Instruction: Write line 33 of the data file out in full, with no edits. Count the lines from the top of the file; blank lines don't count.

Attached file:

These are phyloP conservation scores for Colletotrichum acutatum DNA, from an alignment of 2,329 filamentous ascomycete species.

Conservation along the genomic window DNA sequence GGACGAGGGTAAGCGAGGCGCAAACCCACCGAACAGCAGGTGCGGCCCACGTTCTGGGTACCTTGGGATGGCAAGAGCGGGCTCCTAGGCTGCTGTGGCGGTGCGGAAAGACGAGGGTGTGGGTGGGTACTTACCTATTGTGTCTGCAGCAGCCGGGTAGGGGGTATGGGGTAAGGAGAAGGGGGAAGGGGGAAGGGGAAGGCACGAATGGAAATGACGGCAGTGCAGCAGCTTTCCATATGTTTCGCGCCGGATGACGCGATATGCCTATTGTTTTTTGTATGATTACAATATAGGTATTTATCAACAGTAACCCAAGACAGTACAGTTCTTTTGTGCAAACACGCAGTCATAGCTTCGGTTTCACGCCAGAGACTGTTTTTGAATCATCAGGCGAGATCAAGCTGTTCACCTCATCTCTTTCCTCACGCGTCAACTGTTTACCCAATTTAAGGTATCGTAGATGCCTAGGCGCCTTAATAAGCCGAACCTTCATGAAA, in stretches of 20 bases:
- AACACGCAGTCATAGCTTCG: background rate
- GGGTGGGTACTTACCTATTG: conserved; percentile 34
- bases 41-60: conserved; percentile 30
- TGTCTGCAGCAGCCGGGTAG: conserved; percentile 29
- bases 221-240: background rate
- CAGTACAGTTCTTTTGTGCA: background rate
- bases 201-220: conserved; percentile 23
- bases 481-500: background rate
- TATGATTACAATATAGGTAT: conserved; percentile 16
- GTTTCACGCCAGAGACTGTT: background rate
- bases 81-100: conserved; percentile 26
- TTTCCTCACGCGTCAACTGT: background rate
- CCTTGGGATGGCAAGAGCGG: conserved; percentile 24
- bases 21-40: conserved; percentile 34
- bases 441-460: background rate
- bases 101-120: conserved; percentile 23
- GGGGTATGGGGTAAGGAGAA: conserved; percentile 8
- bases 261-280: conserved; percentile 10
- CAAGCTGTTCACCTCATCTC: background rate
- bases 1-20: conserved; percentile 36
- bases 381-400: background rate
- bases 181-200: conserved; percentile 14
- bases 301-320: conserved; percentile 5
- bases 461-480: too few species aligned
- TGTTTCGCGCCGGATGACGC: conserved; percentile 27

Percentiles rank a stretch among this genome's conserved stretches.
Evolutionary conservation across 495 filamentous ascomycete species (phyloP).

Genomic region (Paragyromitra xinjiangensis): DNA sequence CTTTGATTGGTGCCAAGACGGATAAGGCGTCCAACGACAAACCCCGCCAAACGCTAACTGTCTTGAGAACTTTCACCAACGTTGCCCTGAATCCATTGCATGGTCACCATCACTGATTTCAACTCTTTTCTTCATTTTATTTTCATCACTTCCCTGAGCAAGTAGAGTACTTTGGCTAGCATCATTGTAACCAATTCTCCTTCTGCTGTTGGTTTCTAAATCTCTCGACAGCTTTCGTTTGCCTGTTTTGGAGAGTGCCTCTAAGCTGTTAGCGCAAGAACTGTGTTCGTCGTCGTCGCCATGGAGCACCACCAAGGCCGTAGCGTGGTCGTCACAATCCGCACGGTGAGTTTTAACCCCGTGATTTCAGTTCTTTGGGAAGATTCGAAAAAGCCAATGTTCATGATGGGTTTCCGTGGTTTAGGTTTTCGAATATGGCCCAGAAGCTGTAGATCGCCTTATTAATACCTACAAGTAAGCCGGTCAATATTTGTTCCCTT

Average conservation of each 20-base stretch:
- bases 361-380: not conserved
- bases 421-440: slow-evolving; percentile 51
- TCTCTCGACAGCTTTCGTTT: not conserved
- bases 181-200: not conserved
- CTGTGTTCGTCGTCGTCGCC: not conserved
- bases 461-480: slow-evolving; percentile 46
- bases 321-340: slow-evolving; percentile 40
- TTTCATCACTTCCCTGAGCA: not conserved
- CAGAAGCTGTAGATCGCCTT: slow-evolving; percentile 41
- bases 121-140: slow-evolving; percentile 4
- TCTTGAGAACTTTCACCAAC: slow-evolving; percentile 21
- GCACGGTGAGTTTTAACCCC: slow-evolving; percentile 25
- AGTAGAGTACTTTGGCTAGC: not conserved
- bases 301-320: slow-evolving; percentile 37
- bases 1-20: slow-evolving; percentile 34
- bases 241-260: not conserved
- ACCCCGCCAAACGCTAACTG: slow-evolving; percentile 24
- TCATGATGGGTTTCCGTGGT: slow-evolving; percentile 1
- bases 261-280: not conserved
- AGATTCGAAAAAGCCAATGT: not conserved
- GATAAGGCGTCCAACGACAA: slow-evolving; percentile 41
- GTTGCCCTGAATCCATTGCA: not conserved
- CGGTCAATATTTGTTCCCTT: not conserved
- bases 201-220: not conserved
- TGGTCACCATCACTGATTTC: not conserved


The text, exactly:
- bases 421-440: slow-evolving; percentile 51